Researchers now believe attackers may have had prior access to networks and that malware was more sophisticated than originally believed.
One of the bugs could allow a successful attack simply by a user viewing an email in Outlook’s Preview pane.
It’s just the latest reported vulnerability for the secure messaging application.
The malware’s sole purpose was to take down systems, not steal data, Cisco Talos researchers say.
Emails try to get recipients to share revealing photos of themselves so scammers can later extort them later.
The attack could have been averted through a technique called subresource integrity, according to researcher Scott Helme.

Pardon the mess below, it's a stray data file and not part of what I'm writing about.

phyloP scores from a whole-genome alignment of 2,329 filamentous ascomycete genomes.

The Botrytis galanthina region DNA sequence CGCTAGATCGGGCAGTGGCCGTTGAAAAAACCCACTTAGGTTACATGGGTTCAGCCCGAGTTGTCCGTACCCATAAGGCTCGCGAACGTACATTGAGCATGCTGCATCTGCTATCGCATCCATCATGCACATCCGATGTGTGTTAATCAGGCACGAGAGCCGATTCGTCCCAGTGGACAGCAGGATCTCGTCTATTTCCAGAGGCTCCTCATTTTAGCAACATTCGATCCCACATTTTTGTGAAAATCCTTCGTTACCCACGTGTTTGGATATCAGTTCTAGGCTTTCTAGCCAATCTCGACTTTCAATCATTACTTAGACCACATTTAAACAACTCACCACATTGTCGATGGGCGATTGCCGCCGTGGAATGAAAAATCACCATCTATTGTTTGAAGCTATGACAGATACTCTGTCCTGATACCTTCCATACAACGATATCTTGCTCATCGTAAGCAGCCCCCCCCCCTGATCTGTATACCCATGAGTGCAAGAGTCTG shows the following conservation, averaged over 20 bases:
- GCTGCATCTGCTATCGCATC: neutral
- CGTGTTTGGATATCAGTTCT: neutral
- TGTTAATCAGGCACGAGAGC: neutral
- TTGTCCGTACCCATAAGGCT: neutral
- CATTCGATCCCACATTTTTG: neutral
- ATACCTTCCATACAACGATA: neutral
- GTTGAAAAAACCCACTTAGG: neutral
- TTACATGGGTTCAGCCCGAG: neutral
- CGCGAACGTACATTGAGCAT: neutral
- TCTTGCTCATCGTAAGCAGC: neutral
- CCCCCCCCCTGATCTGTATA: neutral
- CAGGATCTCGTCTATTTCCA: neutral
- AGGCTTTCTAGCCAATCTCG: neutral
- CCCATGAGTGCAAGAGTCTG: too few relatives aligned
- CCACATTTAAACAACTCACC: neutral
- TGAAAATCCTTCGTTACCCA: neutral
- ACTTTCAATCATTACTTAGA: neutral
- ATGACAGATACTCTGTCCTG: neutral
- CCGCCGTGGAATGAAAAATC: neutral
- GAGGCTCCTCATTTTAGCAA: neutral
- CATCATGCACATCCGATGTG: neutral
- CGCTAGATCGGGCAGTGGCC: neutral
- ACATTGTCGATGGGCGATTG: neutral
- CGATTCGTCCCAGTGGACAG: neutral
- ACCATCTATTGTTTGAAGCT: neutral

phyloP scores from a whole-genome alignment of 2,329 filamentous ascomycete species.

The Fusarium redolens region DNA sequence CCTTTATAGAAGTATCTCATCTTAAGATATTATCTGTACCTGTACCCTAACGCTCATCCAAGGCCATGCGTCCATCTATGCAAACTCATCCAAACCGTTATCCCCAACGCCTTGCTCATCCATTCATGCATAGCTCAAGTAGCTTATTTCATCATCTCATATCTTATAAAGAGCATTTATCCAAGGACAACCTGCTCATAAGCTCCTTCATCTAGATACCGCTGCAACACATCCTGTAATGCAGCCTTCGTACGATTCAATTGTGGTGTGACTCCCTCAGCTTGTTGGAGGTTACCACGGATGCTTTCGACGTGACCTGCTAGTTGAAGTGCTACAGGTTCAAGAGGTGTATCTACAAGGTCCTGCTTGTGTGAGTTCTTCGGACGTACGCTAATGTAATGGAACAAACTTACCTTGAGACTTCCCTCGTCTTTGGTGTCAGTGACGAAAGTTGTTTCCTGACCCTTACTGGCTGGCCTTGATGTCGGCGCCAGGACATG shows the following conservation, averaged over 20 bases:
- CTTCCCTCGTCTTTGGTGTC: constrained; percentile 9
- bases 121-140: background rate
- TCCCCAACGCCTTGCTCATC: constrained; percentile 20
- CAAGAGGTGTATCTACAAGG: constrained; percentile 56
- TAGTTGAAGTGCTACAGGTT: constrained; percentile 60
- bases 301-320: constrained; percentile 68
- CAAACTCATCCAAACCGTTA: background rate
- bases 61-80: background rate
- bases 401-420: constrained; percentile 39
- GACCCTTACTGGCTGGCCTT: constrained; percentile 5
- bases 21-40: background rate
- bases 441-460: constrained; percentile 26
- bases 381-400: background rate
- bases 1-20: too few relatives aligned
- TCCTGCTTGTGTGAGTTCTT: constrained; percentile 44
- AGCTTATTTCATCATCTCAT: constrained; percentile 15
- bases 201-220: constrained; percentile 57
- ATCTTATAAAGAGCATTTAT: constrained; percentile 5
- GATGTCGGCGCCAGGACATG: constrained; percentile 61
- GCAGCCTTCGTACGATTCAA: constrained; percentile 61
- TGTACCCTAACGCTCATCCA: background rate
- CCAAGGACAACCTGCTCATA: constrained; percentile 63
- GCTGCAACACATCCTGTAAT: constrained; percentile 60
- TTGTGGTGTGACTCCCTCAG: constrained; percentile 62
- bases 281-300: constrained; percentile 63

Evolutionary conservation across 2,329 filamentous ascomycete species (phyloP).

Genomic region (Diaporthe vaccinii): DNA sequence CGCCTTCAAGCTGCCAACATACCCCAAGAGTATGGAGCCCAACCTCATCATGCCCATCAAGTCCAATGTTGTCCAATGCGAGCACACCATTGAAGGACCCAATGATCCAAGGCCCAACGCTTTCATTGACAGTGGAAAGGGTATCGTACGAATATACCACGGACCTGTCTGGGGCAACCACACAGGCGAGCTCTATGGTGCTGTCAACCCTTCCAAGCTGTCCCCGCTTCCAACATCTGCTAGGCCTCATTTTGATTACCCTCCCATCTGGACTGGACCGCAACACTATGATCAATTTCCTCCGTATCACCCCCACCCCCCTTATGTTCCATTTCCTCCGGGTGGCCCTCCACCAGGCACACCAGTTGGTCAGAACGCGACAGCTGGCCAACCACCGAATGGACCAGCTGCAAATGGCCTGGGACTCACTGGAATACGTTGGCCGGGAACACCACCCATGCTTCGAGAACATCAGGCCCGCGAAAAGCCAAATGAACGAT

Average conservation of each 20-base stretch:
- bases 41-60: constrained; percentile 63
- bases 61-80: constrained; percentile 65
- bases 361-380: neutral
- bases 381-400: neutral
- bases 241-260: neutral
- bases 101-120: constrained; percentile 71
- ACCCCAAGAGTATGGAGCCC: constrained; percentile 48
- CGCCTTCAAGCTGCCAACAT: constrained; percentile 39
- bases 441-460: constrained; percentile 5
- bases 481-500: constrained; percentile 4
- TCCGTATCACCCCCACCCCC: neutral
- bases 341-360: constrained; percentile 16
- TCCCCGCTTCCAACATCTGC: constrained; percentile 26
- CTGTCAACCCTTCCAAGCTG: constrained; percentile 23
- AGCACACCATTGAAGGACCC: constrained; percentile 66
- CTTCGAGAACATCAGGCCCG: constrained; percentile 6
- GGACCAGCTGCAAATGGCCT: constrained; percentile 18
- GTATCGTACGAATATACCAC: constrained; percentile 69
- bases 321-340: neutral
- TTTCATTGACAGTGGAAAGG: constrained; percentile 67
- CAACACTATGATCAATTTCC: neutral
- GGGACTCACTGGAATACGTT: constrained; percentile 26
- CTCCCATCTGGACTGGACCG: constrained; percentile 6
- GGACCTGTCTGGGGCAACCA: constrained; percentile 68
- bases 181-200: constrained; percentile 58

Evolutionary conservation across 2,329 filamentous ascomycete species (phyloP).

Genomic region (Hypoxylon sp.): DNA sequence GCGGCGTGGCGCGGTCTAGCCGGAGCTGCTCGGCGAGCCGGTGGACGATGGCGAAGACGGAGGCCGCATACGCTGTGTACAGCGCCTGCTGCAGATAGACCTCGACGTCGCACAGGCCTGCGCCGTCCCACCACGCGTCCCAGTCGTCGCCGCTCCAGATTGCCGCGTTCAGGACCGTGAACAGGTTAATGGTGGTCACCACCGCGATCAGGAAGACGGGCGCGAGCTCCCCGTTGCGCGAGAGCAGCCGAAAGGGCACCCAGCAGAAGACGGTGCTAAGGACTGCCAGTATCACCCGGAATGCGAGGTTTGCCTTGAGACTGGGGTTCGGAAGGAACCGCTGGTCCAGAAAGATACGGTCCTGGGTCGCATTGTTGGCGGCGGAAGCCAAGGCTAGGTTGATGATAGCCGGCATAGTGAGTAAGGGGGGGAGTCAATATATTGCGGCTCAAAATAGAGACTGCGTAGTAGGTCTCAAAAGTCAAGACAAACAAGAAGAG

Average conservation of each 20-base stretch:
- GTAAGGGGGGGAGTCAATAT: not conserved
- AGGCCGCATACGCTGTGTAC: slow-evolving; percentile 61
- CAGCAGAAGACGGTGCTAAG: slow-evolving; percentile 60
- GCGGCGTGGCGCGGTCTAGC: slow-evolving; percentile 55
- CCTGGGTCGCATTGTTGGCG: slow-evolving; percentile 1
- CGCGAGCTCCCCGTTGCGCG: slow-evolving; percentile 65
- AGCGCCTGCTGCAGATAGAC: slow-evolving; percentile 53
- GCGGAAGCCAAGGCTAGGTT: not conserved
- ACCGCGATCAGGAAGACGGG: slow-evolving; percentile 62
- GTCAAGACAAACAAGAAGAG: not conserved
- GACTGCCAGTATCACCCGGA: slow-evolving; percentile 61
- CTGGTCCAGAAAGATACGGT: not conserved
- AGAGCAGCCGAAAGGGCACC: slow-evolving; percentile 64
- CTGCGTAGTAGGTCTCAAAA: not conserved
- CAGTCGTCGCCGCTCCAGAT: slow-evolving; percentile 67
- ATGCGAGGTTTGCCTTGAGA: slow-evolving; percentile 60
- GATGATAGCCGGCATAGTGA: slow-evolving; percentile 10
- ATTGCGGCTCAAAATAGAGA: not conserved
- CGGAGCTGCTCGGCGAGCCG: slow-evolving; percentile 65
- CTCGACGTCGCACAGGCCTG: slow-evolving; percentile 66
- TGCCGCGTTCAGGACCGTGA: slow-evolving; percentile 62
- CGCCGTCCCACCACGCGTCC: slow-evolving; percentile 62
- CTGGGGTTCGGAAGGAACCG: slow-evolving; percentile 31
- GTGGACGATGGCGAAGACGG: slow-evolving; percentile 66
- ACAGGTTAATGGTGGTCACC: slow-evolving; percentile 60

Cisco has issued patches for the vulnerability, which could be up to seven years old.
Lenovo issued a security bulletin Friday warning customers of two previously disclosed critical Broadcom vulnerabilities impact 25 models of its popular ThinkPad laptops.
Apple said the leak of its iBoot source code will have little to no impact on iOS device security.
The vulnerability also exposed login credentials for a massive national insurance claims database, Upguard says.